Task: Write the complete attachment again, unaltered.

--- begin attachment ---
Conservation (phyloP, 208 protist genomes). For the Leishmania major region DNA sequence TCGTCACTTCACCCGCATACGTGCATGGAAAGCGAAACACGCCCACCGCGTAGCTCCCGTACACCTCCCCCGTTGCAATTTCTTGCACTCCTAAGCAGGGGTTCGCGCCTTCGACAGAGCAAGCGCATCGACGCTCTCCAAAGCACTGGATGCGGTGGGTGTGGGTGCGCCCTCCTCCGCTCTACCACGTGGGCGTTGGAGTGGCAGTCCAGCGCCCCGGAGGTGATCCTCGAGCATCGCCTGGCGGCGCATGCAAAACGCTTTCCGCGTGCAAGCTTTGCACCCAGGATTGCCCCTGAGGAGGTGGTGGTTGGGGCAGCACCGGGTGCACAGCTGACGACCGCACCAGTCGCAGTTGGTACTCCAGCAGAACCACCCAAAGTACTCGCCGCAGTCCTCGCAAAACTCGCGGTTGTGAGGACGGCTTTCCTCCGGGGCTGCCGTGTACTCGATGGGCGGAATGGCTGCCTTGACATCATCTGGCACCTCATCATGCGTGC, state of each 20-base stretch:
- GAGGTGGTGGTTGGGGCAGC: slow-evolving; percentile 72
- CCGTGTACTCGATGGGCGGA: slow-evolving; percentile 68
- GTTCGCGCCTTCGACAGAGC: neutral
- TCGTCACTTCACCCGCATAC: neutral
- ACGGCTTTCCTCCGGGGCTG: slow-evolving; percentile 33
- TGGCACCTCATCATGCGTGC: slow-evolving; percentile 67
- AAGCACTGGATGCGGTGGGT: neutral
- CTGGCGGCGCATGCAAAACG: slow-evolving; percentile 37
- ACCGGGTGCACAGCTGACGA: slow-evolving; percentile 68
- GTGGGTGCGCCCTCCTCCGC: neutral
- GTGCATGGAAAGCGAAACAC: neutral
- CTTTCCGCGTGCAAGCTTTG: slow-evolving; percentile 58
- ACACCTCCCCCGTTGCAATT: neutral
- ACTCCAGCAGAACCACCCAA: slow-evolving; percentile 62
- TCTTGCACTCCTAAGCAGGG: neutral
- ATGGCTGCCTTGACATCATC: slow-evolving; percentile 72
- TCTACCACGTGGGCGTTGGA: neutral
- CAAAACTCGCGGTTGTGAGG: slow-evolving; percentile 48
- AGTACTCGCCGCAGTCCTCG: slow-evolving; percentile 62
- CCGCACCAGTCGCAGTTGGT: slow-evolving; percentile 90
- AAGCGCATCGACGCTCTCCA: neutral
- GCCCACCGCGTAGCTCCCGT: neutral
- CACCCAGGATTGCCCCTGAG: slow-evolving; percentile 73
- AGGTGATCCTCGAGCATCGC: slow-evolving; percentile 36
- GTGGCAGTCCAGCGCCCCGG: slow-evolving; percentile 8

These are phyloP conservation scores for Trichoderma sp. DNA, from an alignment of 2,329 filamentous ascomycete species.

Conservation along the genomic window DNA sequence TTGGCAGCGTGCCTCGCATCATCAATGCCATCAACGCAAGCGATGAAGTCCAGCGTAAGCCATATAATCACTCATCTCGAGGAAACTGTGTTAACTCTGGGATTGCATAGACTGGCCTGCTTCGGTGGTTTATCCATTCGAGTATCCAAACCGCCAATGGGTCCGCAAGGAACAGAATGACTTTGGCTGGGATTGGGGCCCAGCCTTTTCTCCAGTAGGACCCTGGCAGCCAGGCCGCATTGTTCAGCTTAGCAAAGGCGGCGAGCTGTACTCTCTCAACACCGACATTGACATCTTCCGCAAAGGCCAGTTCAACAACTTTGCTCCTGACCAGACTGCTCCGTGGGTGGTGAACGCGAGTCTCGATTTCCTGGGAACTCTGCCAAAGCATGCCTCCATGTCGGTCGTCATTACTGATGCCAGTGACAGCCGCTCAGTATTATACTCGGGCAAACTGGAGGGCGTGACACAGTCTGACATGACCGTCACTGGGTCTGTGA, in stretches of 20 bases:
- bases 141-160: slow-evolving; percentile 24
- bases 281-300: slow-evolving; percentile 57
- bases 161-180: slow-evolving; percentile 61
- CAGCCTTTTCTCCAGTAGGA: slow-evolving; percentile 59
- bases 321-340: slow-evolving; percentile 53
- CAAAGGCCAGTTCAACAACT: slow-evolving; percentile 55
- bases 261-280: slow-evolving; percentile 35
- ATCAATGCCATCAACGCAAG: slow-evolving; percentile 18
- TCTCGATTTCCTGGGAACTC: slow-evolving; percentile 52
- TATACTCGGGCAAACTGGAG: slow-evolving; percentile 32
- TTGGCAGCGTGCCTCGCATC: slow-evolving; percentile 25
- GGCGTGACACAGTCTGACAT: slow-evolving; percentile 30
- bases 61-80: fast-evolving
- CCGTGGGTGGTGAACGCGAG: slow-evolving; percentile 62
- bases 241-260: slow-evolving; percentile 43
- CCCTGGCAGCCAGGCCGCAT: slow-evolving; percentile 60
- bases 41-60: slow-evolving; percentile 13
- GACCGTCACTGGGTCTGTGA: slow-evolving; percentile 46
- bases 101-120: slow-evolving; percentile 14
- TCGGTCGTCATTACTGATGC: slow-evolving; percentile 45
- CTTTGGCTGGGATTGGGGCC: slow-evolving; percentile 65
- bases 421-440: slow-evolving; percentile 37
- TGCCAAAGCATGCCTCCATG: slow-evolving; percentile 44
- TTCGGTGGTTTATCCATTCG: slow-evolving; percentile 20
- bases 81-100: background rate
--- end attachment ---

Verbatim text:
Conservation (phyloP, 208 protist genomes). For the Leishmania major region DNA sequence TCGTCACTTCACCCGCATACGTGCATGGAAAGCGAAACACGCCCACCGCGTAGCTCCCGTACACCTCCCCCGTTGCAATTTCTTGCACTCCTAAGCAGGGGTTCGCGCCTTCGACAGAGCAAGCGCATCGACGCTCTCCAAAGCACTGGATGCGGTGGGTGTGGGTGCGCCCTCCTCCGCTCTACCACGTGGGCGTTGGAGTGGCAGTCCAGCGCCCCGGAGGTGATCCTCGAGCATCGCCTGGCGGCGCATGCAAAACGCTTTCCGCGTGCAAGCTTTGCACCCAGGATTGCCCCTGAGGAGGTGGTGGTTGGGGCAGCACCGGGTGCACAGCTGACGACCGCACCAGTCGCAGTTGGTACTCCAGCAGAACCACCCAAAGTACTCGCCGCAGTCCTCGCAAAACTCGCGGTTGTGAGGACGGCTTTCCTCCGGGGCTGCCGTGTACTCGATGGGCGGAATGGCTGCCTTGACATCATCTGGCACCTCATCATGCGTGC, state of each 20-base stretch:
- GAGGTGGTGGTTGGGGCAGC: slow-evolving; percentile 72
- CCGTGTACTCGATGGGCGGA: slow-evolving; percentile 68
- GTTCGCGCCTTCGACAGAGC: neutral
- TCGTCACTTCACCCGCATAC: neutral
- ACGGCTTTCCTCCGGGGCTG: slow-evolving; percentile 33
- TGGCACCTCATCATGCGTGC: slow-evolving; percentile 67
- AAGCACTGGATGCGGTGGGT: neutral
- CTGGCGGCGCATGCAAAACG: slow-evolving; percentile 37
- ACCGGGTGCACAGCTGACGA: slow-evolving; percentile 68
- GTGGGTGCGCCCTCCTCCGC: neutral
- GTGCATGGAAAGCGAAACAC: neutral
- CTTTCCGCGTGCAAGCTTTG: slow-evolving; percentile 58
- ACACCTCCCCCGTTGCAATT: neutral
- ACTCCAGCAGAACCACCCAA: slow-evolving; percentile 62
- TCTTGCACTCCTAAGCAGGG: neutral
- ATGGCTGCCTTGACATCATC: slow-evolving; percentile 72
- TCTACCACGTGGGCGTTGGA: neutral
- CAAAACTCGCGGTTGTGAGG: slow-evolving; percentile 48
- AGTACTCGCCGCAGTCCTCG: slow-evolving; percentile 62
- CCGCACCAGTCGCAGTTGGT: slow-evolving; percentile 90
- AAGCGCATCGACGCTCTCCA: neutral
- GCCCACCGCGTAGCTCCCGT: neutral
- CACCCAGGATTGCCCCTGAG: slow-evolving; percentile 73
- AGGTGATCCTCGAGCATCGC: slow-evolving; percentile 36
- GTGGCAGTCCAGCGCCCCGG: slow-evolving; percentile 8

These are phyloP conservation scores for Trichoderma sp. DNA, from an alignment of 2,329 filamentous ascomycete species.

Conservation along the genomic window DNA sequence TTGGCAGCGTGCCTCGCATCATCAATGCCATCAACGCAAGCGATGAAGTCCAGCGTAAGCCATATAATCACTCATCTCGAGGAAACTGTGTTAACTCTGGGATTGCATAGACTGGCCTGCTTCGGTGGTTTATCCATTCGAGTATCCAAACCGCCAATGGGTCCGCAAGGAACAGAATGACTTTGGCTGGGATTGGGGCCCAGCCTTTTCTCCAGTAGGACCCTGGCAGCCAGGCCGCATTGTTCAGCTTAGCAAAGGCGGCGAGCTGTACTCTCTCAACACCGACATTGACATCTTCCGCAAAGGCCAGTTCAACAACTTTGCTCCTGACCAGACTGCTCCGTGGGTGGTGAACGCGAGTCTCGATTTCCTGGGAACTCTGCCAAAGCATGCCTCCATGTCGGTCGTCATTACTGATGCCAGTGACAGCCGCTCAGTATTATACTCGGGCAAACTGGAGGGCGTGACACAGTCTGACATGACCGTCACTGGGTCTGTGA, in stretches of 20 bases:
- bases 141-160: slow-evolving; percentile 24
- bases 281-300: slow-evolving; percentile 57
- bases 161-180: slow-evolving; percentile 61
- CAGCCTTTTCTCCAGTAGGA: slow-evolving; percentile 59
- bases 321-340: slow-evolving; percentile 53
- CAAAGGCCAGTTCAACAACT: slow-evolving; percentile 55
- bases 261-280: slow-evolving; percentile 35
- ATCAATGCCATCAACGCAAG: slow-evolving; percentile 18
- TCTCGATTTCCTGGGAACTC: slow-evolving; percentile 52
- TATACTCGGGCAAACTGGAG: slow-evolving; percentile 32
- TTGGCAGCGTGCCTCGCATC: slow-evolving; percentile 25
- GGCGTGACACAGTCTGACAT: slow-evolving; percentile 30
- bases 61-80: fast-evolving
- CCGTGGGTGGTGAACGCGAG: slow-evolving; percentile 62
- bases 241-260: slow-evolving; percentile 43
- CCCTGGCAGCCAGGCCGCAT: slow-evolving; percentile 60
- bases 41-60: slow-evolving; percentile 13
- GACCGTCACTGGGTCTGTGA: slow-evolving; percentile 46
- bases 101-120: slow-evolving; percentile 14
- TCGGTCGTCATTACTGATGC: slow-evolving; percentile 45
- CTTTGGCTGGGATTGGGGCC: slow-evolving; percentile 65
- bases 421-440: slow-evolving; percentile 37
- TGCCAAAGCATGCCTCCATG: slow-evolving; percentile 44
- TTCGGTGGTTTATCCATTCG: slow-evolving; percentile 20
- bases 81-100: background rate